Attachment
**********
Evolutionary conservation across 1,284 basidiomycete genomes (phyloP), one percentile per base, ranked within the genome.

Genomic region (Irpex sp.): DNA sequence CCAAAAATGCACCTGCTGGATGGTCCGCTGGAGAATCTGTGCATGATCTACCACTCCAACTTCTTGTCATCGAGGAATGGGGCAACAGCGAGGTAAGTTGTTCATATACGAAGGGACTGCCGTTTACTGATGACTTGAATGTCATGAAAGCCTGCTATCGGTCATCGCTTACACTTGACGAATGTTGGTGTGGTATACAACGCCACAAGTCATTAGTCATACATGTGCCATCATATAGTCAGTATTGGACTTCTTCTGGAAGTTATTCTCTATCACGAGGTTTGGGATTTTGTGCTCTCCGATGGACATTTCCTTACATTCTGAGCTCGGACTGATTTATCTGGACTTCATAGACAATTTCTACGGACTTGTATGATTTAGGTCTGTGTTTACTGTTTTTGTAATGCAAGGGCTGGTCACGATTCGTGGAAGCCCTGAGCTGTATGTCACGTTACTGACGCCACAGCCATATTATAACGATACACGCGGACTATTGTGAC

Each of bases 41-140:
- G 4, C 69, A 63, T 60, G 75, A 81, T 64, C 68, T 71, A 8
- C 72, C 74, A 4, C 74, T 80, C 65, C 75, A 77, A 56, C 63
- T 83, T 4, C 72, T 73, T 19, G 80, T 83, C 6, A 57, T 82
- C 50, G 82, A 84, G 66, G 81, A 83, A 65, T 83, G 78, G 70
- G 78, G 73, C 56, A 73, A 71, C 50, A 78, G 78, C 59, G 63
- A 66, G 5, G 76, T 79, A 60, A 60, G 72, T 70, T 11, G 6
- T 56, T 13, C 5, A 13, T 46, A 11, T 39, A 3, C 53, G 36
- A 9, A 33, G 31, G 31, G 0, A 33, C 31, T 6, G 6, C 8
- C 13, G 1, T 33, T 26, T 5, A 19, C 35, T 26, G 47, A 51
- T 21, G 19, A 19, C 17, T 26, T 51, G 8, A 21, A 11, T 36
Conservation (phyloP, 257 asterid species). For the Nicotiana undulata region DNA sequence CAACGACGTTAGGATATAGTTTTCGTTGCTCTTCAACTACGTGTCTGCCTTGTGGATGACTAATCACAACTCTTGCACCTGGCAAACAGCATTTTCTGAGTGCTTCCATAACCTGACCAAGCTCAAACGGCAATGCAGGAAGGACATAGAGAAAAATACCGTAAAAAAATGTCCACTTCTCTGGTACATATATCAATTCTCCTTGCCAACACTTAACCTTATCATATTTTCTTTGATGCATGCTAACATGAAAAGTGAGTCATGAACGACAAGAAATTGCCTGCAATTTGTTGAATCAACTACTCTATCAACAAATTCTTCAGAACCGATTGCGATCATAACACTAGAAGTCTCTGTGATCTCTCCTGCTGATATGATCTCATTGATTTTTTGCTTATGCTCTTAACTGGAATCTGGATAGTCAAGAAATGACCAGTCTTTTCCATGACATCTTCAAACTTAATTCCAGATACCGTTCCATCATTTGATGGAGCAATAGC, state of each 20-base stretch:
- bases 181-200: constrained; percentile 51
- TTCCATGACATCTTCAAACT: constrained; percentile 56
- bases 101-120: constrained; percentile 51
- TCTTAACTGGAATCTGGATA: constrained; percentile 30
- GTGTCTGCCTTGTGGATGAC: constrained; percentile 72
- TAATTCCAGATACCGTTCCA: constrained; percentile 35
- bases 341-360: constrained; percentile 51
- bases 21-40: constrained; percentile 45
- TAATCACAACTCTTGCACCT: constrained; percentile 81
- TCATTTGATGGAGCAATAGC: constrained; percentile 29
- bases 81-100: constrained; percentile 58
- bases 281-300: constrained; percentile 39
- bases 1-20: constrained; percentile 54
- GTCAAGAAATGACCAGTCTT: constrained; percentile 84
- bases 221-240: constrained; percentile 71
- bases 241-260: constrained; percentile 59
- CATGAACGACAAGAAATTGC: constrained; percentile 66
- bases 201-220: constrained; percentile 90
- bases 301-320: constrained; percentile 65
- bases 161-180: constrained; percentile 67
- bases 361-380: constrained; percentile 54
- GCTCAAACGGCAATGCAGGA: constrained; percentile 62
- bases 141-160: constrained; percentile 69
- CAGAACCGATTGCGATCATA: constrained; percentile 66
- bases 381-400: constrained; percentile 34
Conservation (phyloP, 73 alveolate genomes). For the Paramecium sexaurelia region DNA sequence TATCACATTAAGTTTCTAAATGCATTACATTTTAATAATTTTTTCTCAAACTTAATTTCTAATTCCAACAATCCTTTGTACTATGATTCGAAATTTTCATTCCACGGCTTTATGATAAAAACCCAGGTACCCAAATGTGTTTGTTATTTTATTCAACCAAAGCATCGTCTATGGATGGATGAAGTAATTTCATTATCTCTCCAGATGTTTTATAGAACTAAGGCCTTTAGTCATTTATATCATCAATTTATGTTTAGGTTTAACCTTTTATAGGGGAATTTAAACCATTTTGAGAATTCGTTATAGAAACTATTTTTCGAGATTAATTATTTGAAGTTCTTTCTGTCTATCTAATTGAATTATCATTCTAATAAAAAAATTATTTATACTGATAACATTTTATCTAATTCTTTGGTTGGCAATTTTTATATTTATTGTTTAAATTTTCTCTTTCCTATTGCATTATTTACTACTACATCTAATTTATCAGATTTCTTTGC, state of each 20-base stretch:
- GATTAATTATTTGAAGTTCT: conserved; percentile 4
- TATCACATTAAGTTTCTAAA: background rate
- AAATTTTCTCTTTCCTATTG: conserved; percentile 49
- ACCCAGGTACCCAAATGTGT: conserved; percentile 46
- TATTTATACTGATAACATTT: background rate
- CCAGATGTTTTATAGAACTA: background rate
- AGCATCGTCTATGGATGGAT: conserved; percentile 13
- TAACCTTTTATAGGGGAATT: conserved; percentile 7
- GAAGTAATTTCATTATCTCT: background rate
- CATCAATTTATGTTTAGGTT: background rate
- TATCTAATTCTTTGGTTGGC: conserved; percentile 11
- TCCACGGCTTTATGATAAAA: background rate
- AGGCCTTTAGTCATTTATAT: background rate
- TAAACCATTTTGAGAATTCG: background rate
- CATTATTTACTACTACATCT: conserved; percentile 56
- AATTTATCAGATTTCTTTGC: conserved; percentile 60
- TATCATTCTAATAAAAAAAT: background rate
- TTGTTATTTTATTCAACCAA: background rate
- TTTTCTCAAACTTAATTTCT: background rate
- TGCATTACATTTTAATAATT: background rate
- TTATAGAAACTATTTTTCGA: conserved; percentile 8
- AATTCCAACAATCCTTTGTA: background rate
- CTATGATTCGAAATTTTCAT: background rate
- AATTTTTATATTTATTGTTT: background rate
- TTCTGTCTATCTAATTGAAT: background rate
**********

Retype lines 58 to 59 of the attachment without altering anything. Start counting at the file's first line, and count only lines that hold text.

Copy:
- TTGTTATTTTATTCAACCAA: background rate
- TTTTCTCAAACTTAATTTCT: background rate